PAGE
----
“As a dungeon master, there’s a wanting to create a world that’s under your control. It’s more than just a game, it’s your world. That makes it an unlimited realm of thought, imagination, philosophy.” These are some of the opening lines of the new documentary The Dwarvenaut, by Raving Cyclops Studios, streaming now on Netflix.
The words are spoken by the film’s subject, Stefan Pokorny, an artist and designer who started the company Dwarven Forge which builds miniature terrain for use in Dungeons & Dragons and other fantasy games. Though pencil-and-paper games were originally designed for players to create the worlds in their heads, Pokorny, like many people who play, wished to see his worlds on the tabletop. And so he began designing miniature sets for use with figures to bring his stories more to life. His desire to share what he was building led him to start a company which now makes some of the highest quality terrains in the business.
The Dwarvenaut begins with Stefan Pokorny playing D&D with a group of friends while his philosophy of what he calls “the greatest game ever made” narrates on top. His energy, both as a game master and someone who loves the game, is infectious.
We are immediately thrust into Pokorny’s life, seeing him wake up and look out over the streets of New York while still in his underwear. While this may seem like an unusual choice for a documentary about a designer of game pieces, the very personal moment tells us right out the gate that this will be a very personal portrayal, and it delivers.
In fact, what’s particularly touching about The Dwarvenaut is that it describes what many of us who have played RPGs for years have known all along; that these games simultaneously provide escapism while also bringing out the most personal aspects of who we are. They help us explore ourselves and each other. This was certainly what drew Stefan Pokorny to the game when it was first invented in the 1970s, and it may just have saved him from a miserable life.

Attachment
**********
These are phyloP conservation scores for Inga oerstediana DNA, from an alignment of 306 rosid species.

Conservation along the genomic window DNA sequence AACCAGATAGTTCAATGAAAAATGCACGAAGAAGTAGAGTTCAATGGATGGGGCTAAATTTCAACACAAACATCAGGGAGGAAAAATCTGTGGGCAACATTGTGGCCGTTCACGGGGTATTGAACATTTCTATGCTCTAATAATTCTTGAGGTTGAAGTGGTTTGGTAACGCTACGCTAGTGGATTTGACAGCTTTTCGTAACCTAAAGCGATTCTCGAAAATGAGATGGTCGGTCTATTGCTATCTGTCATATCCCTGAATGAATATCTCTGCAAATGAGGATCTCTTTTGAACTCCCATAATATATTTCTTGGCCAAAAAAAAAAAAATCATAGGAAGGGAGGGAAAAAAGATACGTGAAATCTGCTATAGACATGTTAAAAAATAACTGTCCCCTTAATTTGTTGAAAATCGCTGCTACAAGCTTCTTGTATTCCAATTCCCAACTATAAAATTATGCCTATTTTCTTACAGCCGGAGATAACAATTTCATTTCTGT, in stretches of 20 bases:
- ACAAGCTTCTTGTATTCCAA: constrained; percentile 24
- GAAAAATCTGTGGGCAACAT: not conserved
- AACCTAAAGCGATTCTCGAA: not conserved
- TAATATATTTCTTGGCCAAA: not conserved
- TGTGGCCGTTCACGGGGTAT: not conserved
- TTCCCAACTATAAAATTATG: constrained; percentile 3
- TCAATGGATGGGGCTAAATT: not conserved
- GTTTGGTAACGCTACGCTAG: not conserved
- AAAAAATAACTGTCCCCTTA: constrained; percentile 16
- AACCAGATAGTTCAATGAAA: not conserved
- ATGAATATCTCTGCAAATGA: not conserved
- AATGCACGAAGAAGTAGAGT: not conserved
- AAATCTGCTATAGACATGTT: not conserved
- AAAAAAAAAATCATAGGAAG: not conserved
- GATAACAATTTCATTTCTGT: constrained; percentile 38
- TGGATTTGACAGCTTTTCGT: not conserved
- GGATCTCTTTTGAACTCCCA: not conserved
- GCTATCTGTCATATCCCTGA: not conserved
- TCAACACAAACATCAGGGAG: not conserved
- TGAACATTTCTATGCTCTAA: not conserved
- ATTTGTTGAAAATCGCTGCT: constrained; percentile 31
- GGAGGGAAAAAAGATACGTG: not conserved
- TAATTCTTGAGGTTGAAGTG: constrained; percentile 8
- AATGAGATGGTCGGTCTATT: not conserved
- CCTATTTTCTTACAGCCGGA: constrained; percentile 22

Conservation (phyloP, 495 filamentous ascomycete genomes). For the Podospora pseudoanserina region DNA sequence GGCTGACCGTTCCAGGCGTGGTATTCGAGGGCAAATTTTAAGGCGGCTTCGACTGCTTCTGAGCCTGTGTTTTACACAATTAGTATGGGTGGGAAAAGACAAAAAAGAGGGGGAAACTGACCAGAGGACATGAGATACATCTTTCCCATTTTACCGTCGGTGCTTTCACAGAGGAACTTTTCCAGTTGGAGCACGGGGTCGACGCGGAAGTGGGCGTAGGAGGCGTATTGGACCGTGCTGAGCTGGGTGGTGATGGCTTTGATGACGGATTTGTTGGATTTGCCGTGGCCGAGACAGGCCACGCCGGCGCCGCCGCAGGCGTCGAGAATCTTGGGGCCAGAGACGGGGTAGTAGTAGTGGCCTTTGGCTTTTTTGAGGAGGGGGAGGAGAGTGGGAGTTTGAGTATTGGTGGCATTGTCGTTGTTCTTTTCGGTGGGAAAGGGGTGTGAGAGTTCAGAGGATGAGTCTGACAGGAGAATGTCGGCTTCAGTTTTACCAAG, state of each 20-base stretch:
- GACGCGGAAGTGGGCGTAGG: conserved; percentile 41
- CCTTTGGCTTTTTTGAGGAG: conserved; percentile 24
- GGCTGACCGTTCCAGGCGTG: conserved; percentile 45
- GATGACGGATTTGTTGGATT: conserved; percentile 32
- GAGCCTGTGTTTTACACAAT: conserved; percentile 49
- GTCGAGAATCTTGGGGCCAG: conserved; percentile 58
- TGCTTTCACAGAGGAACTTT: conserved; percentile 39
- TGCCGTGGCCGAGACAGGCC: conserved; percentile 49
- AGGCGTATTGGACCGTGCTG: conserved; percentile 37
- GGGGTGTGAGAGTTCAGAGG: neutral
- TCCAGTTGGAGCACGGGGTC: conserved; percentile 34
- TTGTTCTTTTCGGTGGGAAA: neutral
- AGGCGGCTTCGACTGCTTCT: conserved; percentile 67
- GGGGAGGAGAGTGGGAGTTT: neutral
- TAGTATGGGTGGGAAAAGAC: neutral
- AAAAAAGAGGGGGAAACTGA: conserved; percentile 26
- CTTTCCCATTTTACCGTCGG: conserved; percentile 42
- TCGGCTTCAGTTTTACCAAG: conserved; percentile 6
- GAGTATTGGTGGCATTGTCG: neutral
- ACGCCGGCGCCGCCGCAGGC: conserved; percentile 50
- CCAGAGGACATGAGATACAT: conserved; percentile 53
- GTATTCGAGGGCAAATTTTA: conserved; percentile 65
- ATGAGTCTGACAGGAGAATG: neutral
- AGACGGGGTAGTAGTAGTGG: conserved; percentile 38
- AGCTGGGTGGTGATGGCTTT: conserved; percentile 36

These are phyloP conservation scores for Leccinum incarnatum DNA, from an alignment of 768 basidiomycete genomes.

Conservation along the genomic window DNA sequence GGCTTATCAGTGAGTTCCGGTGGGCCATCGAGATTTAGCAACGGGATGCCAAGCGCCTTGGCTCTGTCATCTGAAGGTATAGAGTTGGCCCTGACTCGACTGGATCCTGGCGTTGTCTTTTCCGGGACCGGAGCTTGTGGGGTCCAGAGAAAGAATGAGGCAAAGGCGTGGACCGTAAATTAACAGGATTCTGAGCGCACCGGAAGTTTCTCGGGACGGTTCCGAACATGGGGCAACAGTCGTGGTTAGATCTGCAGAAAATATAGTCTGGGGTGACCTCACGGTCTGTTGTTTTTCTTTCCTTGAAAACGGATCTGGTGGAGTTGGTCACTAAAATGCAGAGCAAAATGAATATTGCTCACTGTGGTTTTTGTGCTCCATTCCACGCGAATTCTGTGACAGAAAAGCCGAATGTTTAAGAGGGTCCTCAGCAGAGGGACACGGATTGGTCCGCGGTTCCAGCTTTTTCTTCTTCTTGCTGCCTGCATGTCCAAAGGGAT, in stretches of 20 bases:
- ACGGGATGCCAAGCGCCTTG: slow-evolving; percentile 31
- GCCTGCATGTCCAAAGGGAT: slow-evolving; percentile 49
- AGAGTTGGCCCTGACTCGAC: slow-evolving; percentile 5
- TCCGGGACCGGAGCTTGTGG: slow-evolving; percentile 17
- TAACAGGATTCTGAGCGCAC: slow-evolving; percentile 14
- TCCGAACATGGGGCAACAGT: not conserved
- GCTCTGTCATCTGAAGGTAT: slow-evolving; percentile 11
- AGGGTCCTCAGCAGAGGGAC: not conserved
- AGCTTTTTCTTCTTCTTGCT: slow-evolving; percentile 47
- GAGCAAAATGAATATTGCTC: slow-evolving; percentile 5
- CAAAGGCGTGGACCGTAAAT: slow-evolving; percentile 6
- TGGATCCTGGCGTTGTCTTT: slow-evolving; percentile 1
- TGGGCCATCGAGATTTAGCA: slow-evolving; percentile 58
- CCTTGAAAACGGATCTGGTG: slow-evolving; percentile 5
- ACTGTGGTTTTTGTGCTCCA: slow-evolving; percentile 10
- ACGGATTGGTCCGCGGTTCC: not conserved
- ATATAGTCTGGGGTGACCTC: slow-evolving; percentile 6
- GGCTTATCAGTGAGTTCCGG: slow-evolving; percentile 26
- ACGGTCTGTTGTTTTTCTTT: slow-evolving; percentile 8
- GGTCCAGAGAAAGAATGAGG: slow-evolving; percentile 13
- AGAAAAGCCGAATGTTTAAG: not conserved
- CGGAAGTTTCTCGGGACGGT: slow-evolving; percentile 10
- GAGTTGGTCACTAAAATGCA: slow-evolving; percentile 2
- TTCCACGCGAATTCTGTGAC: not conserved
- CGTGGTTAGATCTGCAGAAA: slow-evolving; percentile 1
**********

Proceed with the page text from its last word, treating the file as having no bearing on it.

The Dwarvenaut explores Pokorny’s rough childhood as he tried to find his place in society. After dropping out of school, his life seemed doomed to obscurity. However, his love and talent for art gave him a second chance in the form of art school. Though he had difficulty fitting in with mainstream businesses after graduation, he found a way to combine his love of fantasy role playing with his talent for art, and he began designing the miniature sets that became Dwarven Forge.
The passion of the documentarians, as well as its subjects, really provide mainstream audiences with an accurate and positive picture of role playing games, how they affect lives, and who the people are who play them and make products for them. At just under an hour and a half, it is well worth the time invested to watch it, and even worth a month’s subscription just to see it if one doesn’t already have one.
Tell us about some of your favorite miniatures sets in the comments below.
Featured image: The Dwarvenaut